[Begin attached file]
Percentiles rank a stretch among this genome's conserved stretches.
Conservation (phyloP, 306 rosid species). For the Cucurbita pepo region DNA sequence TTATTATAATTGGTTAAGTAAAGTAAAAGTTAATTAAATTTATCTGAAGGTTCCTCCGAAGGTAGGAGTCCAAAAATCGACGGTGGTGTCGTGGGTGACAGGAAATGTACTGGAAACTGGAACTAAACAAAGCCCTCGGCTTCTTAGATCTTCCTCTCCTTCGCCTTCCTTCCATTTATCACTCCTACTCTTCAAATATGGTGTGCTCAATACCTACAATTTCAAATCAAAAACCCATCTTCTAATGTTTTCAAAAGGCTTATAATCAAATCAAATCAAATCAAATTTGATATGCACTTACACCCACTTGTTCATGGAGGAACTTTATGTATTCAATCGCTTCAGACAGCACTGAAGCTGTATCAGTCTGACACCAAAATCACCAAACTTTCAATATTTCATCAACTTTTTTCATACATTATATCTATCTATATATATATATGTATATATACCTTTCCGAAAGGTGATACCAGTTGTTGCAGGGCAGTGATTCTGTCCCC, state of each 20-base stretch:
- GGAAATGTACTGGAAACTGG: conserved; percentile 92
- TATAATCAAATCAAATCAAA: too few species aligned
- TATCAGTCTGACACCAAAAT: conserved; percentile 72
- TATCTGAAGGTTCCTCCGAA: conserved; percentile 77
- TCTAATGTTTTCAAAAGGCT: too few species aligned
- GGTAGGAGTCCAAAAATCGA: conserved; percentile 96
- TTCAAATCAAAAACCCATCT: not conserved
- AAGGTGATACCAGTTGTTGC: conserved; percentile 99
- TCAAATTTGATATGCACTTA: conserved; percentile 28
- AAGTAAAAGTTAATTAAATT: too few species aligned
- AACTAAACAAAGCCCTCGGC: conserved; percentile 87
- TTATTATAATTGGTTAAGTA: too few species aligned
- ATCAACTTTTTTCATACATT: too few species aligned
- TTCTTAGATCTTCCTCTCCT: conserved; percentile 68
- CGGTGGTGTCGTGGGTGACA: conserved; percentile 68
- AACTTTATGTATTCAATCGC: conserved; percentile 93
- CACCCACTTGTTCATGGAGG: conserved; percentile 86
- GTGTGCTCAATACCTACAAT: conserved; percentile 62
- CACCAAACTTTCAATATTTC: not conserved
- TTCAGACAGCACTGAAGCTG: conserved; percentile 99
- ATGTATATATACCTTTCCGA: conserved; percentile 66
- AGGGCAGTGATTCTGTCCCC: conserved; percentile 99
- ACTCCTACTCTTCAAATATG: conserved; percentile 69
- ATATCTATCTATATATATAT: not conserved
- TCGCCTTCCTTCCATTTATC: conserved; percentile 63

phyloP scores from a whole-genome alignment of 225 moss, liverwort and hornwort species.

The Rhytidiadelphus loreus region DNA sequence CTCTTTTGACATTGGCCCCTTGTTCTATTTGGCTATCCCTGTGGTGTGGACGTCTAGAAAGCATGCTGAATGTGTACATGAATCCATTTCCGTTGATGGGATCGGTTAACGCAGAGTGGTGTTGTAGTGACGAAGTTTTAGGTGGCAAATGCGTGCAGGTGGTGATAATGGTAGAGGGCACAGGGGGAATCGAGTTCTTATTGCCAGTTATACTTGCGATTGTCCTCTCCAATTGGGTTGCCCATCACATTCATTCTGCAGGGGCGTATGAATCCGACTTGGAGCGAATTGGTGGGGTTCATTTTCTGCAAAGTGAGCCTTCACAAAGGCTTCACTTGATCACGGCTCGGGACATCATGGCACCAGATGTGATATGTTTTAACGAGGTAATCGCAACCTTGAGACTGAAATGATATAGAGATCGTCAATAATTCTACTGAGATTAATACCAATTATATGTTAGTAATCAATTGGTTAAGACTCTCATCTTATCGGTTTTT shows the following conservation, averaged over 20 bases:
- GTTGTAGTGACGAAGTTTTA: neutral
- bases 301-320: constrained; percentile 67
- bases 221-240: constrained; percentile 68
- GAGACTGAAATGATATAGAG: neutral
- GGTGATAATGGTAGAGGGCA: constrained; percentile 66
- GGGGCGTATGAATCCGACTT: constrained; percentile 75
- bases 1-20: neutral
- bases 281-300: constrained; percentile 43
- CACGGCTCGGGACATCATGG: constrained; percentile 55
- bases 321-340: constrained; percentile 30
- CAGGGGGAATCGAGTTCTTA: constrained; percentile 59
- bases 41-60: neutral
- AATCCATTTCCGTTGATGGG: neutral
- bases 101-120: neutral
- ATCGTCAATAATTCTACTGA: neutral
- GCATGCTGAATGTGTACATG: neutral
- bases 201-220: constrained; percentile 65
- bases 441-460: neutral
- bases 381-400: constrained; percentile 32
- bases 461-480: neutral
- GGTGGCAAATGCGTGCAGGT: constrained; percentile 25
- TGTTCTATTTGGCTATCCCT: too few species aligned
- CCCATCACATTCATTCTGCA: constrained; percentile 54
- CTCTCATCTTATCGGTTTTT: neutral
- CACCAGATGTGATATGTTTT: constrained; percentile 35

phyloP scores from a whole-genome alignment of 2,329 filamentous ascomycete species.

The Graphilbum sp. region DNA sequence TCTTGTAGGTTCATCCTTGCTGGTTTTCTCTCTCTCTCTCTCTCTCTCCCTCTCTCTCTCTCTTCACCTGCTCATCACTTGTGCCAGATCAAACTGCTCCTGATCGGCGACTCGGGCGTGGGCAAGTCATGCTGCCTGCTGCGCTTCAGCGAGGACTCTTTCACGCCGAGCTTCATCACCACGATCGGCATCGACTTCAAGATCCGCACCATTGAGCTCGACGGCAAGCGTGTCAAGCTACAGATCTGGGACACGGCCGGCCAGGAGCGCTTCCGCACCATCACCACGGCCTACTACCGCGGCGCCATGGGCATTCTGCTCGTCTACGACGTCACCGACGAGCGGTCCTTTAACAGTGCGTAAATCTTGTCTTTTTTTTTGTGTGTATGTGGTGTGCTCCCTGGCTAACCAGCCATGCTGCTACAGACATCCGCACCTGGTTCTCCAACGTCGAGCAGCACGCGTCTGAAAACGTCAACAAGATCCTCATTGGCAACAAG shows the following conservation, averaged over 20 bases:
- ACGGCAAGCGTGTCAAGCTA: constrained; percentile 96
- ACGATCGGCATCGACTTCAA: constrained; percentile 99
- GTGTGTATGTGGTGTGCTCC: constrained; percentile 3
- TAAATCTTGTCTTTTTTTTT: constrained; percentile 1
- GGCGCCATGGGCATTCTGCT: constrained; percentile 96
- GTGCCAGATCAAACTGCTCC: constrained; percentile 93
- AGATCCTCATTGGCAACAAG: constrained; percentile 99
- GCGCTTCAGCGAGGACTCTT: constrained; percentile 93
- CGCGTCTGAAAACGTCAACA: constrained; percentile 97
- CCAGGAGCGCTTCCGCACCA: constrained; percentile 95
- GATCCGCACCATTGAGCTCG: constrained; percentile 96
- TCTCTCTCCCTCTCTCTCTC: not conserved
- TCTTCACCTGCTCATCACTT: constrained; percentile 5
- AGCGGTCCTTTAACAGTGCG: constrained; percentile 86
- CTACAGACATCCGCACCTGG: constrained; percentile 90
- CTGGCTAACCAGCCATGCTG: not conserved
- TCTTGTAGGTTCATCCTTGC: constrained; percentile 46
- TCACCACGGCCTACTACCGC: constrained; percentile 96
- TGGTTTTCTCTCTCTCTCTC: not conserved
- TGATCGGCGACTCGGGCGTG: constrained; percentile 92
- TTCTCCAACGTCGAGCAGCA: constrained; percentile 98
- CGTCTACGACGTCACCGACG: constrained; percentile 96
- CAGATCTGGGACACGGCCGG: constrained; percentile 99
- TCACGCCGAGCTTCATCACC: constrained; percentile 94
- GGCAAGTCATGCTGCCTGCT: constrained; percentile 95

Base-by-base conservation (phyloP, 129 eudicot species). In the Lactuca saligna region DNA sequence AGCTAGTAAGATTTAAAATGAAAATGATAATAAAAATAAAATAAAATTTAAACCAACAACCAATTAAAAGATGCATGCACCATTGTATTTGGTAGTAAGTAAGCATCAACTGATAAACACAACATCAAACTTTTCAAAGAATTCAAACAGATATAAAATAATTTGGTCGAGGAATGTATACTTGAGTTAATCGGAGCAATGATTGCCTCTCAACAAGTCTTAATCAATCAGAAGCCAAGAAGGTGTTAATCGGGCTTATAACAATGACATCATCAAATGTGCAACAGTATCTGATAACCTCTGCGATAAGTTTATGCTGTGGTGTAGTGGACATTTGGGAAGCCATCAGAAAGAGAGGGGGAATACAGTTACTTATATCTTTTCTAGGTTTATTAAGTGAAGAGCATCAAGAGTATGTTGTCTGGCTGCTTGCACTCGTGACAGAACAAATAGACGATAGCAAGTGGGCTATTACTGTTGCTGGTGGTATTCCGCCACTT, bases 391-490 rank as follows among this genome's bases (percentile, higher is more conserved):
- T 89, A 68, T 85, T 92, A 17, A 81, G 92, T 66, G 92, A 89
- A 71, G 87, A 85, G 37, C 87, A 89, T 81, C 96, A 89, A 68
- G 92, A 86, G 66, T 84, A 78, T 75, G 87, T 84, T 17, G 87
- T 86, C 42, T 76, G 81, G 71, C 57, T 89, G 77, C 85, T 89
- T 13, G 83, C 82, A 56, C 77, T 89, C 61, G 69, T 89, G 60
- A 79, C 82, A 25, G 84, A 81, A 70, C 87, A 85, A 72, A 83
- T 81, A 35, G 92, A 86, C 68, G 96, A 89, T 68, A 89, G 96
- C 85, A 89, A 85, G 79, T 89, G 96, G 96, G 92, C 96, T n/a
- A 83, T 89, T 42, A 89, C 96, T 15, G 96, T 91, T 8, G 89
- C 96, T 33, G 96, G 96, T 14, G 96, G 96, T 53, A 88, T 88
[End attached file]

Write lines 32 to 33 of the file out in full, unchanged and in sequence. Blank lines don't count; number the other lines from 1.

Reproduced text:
- bases 221-240: constrained; percentile 68
- GAGACTGAAATGATATAGAG: neutral